The visually surreal world of silent film comedy enthusiastically welcomed irregularly proportioned actors. The people who cast these films kept a sharp lookout for actors who were very tall, or very short, or very fat, or very thin. The big girls in the casting pool were especially useful. For proof of this, look no further than the extensive filmographies of outsized funny ladies like Babe London and Blanche Payson.
|Universal Pictures adapted Sidney Smith's "The Gumps" comic strip into a film series in 1923.|
Fontaine Fox's “Toonerville Trolley” comic strip provided a distorted funhouse mirror version of the small suburban town of Pelham, which was located 19 miles outside of Manhattan in Westchester County. The comic strip, which was syndicated in hundreds of newspapers across the country, produced extensive merchandise, including wind-up toys and a board game.
In 1920, the Betzwood film studio (formerly Lubin) set out to adapt the comic strip into a series of live-action shorts. The comic strip had a large cast of characters, including The Terrible Tempered Mr. Bang, Mickey (Himself) McGuire, Taeny Thompkins (the World's Smallest Football Player), Cynthia Snoop, Aunt Eppie Hogg (The Fattest Woman in Three Counties) and Little Woo-Woo Wortle, but the series was specifically designed to focus on two characters.
John Weber, blogger and comics enthusiast, wrote, “By far, the most prominent of Toonerville's denizens was The Skipper, possibly the most hair-raising driver in all toondom. What he drove, The Toonerville Trolley. . ., was perhaps toondom's most hair-raising conveyance. . .” The trolley had to be fierce to travel the treacherously steep path up and down Mount Misery.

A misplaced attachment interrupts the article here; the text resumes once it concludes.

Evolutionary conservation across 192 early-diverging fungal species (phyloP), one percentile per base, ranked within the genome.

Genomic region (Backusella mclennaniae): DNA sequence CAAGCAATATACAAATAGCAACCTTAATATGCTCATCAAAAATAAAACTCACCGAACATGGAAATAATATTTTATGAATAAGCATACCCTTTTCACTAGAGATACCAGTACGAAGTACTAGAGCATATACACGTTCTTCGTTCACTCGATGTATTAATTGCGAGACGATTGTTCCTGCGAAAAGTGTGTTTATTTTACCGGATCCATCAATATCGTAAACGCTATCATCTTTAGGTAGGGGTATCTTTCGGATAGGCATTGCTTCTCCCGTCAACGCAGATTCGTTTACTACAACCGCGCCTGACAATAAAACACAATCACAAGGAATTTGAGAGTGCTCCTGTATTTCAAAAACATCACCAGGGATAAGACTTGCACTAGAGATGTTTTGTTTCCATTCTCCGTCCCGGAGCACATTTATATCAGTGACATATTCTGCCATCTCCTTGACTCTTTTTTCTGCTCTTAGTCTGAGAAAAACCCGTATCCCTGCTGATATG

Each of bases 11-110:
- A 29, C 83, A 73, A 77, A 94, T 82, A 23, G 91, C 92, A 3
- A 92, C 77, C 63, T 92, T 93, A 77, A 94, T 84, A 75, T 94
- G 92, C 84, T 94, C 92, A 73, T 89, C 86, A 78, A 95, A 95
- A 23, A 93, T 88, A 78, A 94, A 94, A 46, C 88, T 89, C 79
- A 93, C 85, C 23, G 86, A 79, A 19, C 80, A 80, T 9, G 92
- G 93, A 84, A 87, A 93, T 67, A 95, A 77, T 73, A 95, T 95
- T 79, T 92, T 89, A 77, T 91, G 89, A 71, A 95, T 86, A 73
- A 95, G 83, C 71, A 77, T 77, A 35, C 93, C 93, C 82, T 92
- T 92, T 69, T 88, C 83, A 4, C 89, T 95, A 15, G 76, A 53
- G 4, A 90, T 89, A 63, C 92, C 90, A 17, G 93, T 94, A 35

Hired to play the grizzled motorman of the valiant old trolley was a veteran vaudeville comic named Dan Mason.
The second character to play a prominent role in the series was the Powerful Katrinka. Joseph P. Eckhardt, the author of Living Large, identified the character as follows: “Katrinka. . . was a hefty and innocent creature who seemed oblivious to the extent of her own physical strength.”
Wilna Hervey was certainly a big girl. She was as tall as Payson and as heavy as London. When she showed up at her agent’s office to meet Fox, the clever cartoonist who had created the eccentric population of Toonerville had no doubt that Wilna would be perfect for the role of Katrinka.
The series went into production accompanied by a fair amount of excitement and fanfare. In their determination to attract an audience to the new series, the film company invested a considerable sum of money to stage a train wreck, the details of which were widely distributed to newspapers. Vehicular mayhem remained a prominent element of the series. In the films, as in the comic strips, the Skipper drove in a frenzy to get his rickety trolley to the train station in time to pick up arriving commuters.
Hervey was still fairly new to acting, but Mason became her mentor. As it turned out, the actress got the biggest laughs in the series. Sight gags were designed to emphasize her character's superhuman strength. She could toss a telephone pole, twist metal pipes with her bare hands, and rip trolley tracks out of the ground. Hervey brought her own childish innocence, boundless enthusiasm and captivating charm to the role.